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£300 difference between cheapest and most expensive energy plans

Is there really that much difference between energy tariffs?

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With SSE price rises a week away and winter around the corner there is now £300 difference between the cheapest and most expensive energy tariffs. 

SSE‘s price rises of 9% on average – which will take the average household energy bill for a dual fuel SSE customer up from £1,235 to £1,354 a year – are now just one week away.

The £119 price rises for gas and electricity comes into effect next Monday 15  October and will affect around 8.4 million customers. SSE blames wholesale gas prices, the increasing cost of using the networks and mandatory government sponsored schemes for the hike.

There’s now exactly £300 a year difference between the cheapest and most expensive tariffs on the market, and with a switch taking an average of 4 to 6 weeks there is still time for households to insulate themselves from hefty winter bills.

Ann Robinson, Director of Consumer Policy at uSwitch says: “From 15th October, the average household energy bill for a dual fuel SSE customer will hit £1,354 a year– a price that could pile more pressure onto household budgets and could even push energy into the realms of the unaffordable for some consumers.

“The fact is that this price hike couldn’t come at a worse time. Last winter over eight in ten households (83%) were forced to ration their energy use due to cost[4] while three quarters (75%) went without heating at some point to keep a lid on their bills. A price hike ahead of winter can only make this situation worse.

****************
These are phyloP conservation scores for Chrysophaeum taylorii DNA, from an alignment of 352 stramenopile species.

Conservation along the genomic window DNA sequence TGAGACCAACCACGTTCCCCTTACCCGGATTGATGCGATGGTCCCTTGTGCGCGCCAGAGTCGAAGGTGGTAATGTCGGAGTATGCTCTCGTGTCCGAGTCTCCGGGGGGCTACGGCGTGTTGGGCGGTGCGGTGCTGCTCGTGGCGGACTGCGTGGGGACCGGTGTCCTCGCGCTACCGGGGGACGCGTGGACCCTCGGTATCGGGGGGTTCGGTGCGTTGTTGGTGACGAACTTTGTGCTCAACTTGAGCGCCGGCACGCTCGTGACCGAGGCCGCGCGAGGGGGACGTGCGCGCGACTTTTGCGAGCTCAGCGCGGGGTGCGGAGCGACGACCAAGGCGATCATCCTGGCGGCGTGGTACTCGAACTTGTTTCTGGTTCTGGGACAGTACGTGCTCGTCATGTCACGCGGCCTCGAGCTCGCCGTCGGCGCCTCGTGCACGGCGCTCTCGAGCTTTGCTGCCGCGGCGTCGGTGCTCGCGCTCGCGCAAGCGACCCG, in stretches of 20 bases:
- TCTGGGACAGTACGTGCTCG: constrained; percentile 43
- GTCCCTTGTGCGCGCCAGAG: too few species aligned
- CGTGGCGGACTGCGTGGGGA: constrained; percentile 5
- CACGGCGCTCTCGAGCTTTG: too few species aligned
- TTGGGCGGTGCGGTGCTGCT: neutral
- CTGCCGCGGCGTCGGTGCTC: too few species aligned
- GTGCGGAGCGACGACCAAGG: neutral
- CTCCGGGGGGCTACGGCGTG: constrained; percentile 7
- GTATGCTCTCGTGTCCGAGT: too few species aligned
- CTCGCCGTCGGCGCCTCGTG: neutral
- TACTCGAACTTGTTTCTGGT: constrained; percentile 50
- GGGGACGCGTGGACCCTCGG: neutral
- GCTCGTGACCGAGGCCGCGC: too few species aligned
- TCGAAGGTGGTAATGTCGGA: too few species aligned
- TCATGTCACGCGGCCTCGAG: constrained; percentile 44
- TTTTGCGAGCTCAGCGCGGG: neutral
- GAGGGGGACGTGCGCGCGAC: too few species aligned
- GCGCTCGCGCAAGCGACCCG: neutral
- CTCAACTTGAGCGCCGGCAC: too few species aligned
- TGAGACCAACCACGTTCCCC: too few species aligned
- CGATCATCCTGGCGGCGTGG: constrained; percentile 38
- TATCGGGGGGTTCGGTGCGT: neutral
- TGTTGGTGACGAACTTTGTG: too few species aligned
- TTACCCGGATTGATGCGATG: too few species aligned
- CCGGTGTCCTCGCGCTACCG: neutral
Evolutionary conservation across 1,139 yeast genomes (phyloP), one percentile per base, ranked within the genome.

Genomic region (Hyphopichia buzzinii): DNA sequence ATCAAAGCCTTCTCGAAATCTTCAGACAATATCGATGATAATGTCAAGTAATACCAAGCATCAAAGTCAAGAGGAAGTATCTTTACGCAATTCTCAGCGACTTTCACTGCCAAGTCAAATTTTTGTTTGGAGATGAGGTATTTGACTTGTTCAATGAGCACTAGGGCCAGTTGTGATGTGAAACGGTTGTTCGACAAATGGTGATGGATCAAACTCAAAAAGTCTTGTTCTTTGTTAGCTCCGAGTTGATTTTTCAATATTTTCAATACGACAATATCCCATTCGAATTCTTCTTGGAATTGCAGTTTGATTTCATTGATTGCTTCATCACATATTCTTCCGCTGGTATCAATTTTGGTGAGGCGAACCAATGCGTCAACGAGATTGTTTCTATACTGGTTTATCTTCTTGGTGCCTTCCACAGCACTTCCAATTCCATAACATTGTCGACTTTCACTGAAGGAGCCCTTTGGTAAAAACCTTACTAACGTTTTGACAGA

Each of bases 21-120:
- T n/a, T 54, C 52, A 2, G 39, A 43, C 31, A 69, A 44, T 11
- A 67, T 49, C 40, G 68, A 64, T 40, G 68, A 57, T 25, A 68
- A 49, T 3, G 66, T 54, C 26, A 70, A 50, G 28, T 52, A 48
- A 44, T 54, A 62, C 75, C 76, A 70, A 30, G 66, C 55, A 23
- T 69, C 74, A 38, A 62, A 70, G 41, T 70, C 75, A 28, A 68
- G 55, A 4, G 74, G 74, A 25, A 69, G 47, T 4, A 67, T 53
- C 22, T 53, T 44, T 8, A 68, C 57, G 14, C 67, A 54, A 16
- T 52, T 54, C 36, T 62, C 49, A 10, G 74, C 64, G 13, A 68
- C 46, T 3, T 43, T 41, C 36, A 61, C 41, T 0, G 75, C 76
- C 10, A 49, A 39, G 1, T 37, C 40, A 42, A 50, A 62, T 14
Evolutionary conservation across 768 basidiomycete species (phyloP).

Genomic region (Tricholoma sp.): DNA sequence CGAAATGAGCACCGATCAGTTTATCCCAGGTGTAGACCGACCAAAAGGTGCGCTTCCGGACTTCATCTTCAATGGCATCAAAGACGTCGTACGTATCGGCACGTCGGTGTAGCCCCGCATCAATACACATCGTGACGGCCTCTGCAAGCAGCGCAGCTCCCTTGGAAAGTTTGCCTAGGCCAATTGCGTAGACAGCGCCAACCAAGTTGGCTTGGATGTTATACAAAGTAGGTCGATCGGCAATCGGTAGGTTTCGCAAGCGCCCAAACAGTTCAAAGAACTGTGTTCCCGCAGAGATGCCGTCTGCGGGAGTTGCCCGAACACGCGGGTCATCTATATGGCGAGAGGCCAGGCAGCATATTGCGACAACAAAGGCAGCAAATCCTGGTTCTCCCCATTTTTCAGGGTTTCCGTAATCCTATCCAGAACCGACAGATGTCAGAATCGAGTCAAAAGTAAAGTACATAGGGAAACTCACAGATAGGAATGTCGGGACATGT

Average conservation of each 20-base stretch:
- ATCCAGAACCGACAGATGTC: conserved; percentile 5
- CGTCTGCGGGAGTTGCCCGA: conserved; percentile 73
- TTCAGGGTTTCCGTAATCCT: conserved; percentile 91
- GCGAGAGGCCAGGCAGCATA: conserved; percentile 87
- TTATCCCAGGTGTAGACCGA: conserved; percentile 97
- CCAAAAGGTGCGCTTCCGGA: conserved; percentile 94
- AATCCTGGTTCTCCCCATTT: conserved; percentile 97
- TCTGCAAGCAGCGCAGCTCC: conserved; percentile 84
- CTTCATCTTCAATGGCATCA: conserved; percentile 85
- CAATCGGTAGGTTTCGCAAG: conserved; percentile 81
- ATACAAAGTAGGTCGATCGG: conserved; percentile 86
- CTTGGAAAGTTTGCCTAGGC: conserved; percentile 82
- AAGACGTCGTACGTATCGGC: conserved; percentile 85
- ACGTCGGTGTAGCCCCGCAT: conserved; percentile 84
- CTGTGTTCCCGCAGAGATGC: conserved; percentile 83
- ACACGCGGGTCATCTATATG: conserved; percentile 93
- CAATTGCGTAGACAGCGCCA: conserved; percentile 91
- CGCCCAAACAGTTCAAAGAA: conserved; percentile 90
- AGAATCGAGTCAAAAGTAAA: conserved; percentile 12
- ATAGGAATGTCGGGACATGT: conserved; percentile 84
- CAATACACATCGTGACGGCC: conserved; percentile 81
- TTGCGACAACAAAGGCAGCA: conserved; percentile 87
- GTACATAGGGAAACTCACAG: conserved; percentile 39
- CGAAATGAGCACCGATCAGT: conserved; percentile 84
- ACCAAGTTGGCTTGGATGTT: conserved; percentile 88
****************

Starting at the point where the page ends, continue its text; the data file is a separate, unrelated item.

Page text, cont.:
“Many will be worried about their energy bills this winter. But there is some good news. There is now exactly £300 difference between the cheapest energy tariff and the most expensive on the market[3] so I would urge consumers to take advantage of this by switching to a more competitive deal today.

“There are also some very competitive fixed price plans that offer protection from price hikes for the next two winters and which don’t have any exit penalties. The important thing is that households act today before these deals disappear and before their heavy winter bills kick-in.”

Average household energy bills:

Current bill size Bill size from 15th October
British Gas
£1,260 £1,260
EDF Energy
£1,202 £1,202
£1,260 £1,260
£1,244 £1,244
£1,349 £1,349
£1,235 £1,354
£1,258 £1,278

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